You should create multiple URLs to support access through a fully qualified domain name (FQDN) that will be used by external users, and a different URL that uses the network name. Using two different URLs will allow you to connect to the report server if your Internet connection is disabled or offline.

      You should select SSL certificates for the FQDN URLs that you define.

    3. Create the report server database. If the SQL Server instance is in a different domain and Kerberos 5.0 is not enabled, use SQL Server authentication for the report server database connection. Secure the connection between the report server computer and the SQL Server Database Engine instance using SSL or IPSec.

  6. Create and deploy a custom authentication extension. If you are using a Single Sign-on technology that is implemented as an ISAPI filter, you must use ISA Server to support the ISAPI filter. The HTTP listener in Reporting Services does not support ISAPI filters.

  7. Configure role assignments that use the security principles of the custom authentication extension and map them to roles that convey permissions to report server operations.

  8. Create and deploy an Internet front-end application that uses the ReportViewer Web server control.

  9. Publish reports and other content types to the report server.

  10. Configure the firewall settings. Verify firewall settings allow minimum access to downstream computers and applications.

Firewall Configurations

The default URLs for report server applications assume that port 80 is enabled and available to the report server. If you are using Windows Firewall, you must open port 80 or another port that is available for report server HTTP requests. If you use a different port, be sure to specify it in the report server URLs. For more information, see How to: Configure a Firewall for Report Server Access. For more information about the default Windows firewall settings, and a description of the TCP ports that affect the Database Engine, Analysis Services, Reporting Services, and Integration Services, see Configuring the Windows Firewall to Allow SQL Server Access.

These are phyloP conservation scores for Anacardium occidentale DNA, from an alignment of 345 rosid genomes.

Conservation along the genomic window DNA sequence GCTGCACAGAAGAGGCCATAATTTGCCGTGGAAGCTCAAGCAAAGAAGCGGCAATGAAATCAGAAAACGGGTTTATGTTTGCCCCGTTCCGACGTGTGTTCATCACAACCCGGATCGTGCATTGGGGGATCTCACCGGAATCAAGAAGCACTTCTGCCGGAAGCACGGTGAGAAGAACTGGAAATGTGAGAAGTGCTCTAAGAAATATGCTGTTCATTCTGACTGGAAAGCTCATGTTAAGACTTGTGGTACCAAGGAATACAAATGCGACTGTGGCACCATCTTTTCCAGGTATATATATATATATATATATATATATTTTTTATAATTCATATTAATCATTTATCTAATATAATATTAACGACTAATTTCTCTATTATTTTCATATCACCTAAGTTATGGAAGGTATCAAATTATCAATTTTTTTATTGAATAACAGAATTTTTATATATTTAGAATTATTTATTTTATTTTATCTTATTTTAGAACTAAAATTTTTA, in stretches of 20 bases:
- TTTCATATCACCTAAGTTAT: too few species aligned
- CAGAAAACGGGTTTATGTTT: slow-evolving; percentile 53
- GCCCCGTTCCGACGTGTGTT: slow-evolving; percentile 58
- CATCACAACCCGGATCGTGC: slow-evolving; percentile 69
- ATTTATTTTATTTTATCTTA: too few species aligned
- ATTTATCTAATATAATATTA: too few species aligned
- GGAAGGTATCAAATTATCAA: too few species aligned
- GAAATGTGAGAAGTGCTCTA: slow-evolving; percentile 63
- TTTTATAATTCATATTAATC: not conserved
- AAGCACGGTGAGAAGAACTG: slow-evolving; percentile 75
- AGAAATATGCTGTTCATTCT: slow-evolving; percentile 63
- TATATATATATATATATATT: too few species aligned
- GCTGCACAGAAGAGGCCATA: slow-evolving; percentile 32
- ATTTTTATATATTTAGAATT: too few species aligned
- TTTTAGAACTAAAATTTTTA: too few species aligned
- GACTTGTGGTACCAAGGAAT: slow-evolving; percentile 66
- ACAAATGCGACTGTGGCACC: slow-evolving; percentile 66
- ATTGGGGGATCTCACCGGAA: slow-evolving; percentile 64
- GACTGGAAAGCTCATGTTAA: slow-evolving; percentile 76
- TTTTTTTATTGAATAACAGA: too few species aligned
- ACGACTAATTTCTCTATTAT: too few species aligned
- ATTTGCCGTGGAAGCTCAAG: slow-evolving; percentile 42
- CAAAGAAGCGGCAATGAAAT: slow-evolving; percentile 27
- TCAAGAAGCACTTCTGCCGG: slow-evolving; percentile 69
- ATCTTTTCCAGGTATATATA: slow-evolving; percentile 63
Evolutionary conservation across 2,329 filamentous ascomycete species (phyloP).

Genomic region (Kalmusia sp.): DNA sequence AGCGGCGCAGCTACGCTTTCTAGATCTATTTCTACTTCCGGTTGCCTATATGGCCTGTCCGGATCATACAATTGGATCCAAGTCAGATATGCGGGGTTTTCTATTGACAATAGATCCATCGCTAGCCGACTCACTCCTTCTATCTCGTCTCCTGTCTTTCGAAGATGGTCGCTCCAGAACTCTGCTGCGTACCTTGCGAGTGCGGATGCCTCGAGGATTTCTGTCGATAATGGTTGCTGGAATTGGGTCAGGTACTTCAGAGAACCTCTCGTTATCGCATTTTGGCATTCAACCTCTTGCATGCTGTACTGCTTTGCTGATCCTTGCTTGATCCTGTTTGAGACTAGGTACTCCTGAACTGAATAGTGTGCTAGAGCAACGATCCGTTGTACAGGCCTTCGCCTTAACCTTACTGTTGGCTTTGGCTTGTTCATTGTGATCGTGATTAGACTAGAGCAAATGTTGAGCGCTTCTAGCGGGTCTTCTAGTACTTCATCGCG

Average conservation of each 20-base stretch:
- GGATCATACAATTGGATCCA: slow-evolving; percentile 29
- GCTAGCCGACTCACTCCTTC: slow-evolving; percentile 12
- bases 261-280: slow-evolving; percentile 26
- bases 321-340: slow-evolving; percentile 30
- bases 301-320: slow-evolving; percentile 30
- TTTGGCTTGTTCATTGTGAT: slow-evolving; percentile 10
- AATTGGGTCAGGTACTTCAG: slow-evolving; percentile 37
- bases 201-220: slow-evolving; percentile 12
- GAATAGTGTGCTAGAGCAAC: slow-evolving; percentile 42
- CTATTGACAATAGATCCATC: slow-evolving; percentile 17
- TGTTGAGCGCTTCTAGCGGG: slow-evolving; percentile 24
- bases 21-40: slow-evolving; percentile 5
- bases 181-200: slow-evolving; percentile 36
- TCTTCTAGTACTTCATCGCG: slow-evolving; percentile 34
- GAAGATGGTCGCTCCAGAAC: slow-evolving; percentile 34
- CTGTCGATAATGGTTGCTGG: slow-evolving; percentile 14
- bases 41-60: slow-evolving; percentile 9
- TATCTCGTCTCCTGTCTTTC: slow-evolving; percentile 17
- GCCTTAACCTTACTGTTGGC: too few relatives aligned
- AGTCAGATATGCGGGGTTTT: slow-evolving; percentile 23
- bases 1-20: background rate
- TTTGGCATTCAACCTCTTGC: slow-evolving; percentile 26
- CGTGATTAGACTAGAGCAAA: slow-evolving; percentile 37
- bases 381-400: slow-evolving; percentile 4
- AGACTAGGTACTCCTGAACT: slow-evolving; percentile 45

ReportViewer Web Server Control in an Internet Application

To deploy reports in an Internet application, you can embed the ReportViewer Web server control in a custom Internet-ready application that you create and deploy. The ReportViewer Web server control is included in Visual Studio 2005 and later, and can be distributed freely with your application. You can configure the control to display reports that run on a report server. The connection between your application and the report server is handled by the control, through the Web service programming interface. All authentication and authorization is handled by your application, which connects to the report server through a single, user-trusted connection.

For more information, see Reporting Services and ReportViewer Controls in Visual Studio 2010.

Report Manager as an Internet or Extranet Web Front-end

Report Manager was not designed as an Internet application, but if you cannot create a custom Internet application, you can use Report Manager to view reports over an Internet connection. The following suggestions are offered as best practice recommendations for deployment:

  • Consider installing Report Manager as a separate instance on an application server. Report Manager runs within the Report Server service. Therefore, to install Report Manager you must install Reporting Services and then turn off the Web service and scheduling and delivery features in the service. For best results, install Reporting Services on an Internet-facing Web server using the files-only installation mode. In SQL Server Installation Wizard, this is the Install but do not configure option.